It would appear that Newton Emerson doesn’t buy the view that quantitative easing might be about investment in real activities that promote growth but his disdain for the economic rationality of Corbynomics and his arguments opposing it are full of contradictions and holes. So for example while he appears to see it Corbyn’s approach as dangerously radical he notes other, apparently more radical, alternatives such as giving out unfunded tax cuts or rebates, which have come from decidedly mainstream quarters such as George Bush or the head of the Financial Services Authority, who noted that the Bank of England had considered something similar.
The rationale behind Corbyn’s proposal is that the British economy needs sharply rising investment to boost economic growth. This would produce higher levels of employment with people paying more taxes and taking fewer benefits, in the process reducing the public sector deficit and debt while realising better public services.
Newton Emerson however sees only the prospect of increased inflation because it would mean printing money and giving it to the government who would waste it, leading to rising prices. He compares this unfavourably with simply handing out money through unfunded tax reductions (characterised as dropping money from a helicopter)or the Bank of England’s own quantitative easing explained in the first post, although he favours each of these for totally different reasons!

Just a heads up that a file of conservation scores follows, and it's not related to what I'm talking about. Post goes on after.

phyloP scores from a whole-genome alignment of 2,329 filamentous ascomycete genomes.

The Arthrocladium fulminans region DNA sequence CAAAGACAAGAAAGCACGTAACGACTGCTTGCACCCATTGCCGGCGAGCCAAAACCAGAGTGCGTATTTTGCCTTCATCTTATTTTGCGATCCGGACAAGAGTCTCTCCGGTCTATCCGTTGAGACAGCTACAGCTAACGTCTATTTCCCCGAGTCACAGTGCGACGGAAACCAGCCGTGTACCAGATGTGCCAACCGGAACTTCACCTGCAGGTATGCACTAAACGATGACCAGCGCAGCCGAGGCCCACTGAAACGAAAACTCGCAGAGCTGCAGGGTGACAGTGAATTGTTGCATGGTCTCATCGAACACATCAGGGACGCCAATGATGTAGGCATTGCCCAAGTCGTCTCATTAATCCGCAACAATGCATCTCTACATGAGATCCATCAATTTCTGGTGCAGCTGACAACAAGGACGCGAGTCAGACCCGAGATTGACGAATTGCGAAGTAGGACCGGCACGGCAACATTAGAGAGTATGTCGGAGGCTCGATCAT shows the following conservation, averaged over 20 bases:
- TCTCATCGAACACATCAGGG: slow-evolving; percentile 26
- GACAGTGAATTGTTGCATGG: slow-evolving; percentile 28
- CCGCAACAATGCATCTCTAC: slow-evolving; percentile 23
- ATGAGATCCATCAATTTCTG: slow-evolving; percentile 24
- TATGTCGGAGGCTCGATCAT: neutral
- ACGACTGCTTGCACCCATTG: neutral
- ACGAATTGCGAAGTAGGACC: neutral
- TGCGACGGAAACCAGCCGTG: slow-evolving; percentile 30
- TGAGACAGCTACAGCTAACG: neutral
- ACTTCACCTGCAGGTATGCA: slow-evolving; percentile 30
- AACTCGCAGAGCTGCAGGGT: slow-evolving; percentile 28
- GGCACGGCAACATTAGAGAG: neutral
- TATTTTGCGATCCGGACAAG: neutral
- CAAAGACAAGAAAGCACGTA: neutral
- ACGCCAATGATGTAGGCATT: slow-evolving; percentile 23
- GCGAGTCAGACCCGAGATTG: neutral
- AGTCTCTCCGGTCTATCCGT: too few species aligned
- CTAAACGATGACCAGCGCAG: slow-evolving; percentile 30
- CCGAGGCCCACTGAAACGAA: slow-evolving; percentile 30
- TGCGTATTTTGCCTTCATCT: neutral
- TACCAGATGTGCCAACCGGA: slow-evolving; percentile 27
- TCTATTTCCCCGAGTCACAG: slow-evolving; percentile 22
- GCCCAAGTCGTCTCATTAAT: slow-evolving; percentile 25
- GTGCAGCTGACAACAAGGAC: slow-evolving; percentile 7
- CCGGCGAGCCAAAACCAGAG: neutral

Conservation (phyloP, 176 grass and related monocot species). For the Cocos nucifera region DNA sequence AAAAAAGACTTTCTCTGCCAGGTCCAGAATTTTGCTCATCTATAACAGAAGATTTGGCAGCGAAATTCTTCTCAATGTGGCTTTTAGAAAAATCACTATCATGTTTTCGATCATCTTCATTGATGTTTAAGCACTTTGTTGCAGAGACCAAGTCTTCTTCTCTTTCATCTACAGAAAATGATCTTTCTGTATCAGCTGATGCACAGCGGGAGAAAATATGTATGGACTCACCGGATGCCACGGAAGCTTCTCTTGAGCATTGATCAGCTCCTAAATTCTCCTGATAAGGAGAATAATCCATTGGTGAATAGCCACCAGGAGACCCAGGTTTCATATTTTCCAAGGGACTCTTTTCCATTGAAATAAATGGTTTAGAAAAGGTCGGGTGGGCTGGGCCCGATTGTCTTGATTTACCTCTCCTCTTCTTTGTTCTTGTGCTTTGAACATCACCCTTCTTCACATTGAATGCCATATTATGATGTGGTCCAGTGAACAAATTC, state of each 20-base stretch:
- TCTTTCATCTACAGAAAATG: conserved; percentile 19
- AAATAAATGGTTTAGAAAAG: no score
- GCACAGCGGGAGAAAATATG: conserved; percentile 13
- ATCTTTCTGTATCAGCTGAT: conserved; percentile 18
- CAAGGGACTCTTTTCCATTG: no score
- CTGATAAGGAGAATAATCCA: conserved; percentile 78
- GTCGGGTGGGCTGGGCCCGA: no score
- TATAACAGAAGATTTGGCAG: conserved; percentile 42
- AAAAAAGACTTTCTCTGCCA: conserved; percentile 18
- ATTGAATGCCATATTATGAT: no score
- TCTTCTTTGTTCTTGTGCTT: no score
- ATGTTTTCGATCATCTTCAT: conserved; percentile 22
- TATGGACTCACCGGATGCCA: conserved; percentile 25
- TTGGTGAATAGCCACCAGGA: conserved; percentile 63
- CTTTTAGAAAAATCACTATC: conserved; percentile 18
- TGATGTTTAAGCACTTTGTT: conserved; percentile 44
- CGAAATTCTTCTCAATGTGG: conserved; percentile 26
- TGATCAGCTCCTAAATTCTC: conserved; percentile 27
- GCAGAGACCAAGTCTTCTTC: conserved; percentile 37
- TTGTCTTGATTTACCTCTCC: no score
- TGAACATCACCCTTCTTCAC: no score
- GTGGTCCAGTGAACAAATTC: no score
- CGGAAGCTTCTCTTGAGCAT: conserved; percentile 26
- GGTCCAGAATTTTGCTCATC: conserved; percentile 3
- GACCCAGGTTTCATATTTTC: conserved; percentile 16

So, simply handing out money is good because “it is spent immediately on the high street” while the existing quantitative easing is even better because it “is a more effective and responsive version of the helicopter drop, where the cash is handed out under circumstances that ensure it will be hoarded by the banks.” So if it’s spent that’s good and if it’s not that’s even better!
I don’t think I’m sticking my neck out very much by saying that most commentators think that the banks not lending the money but hoarding it, as explained in the last post, is a problem with quantitative easing as practised by the Bank of England and not a plus.
Of routeing the money through the banks, he says: “Better still, the moment prices start rising, the made-up pounds can be recalled and lending will instantly shrink by a factor of 20, reversing inflation in its tracks”. Yes indeed, monetary policy usually takes around 18 months to two years but one that works instantly would be even better, except that if it worked by reducing lending instantly and by a factor of 20 the effect would be a catastrophic depression.
Emerson is right when he says that capital investment projects might take two to five years to get off the ground while the money paid on wages and to suppliers starts to be spent right away but this is an effect of any investment, state or private, so why is this only a problem with state investment?
If there were already an investment boom and a cyclical upturn that might shortly lead to overproduction and a glut of goods that cannot be sold profitably because of saturation of the market there would be a point to Emerson’s objection. But preventing this would require some sort of economic planning, basically an end to capitalism, and he definitely doesn’t favour this. In circumstances of a meagre upturn after a long recession it is unlikely there is constrained capacity that would lead to rapid inflation if additional money was pumped into the economy in the way proposed.
Emerson shines his Tory credentials by recalling the economic crisis in Britain in the mid-1970s in which deficit spending by the Labour party Government in 1976 led to the IMF being called in to give Britain a loan. This shows that this sort of Keynesian policy leads only to inflation. Four decades on, he says, the Corbyn supporters dismiss this lesson.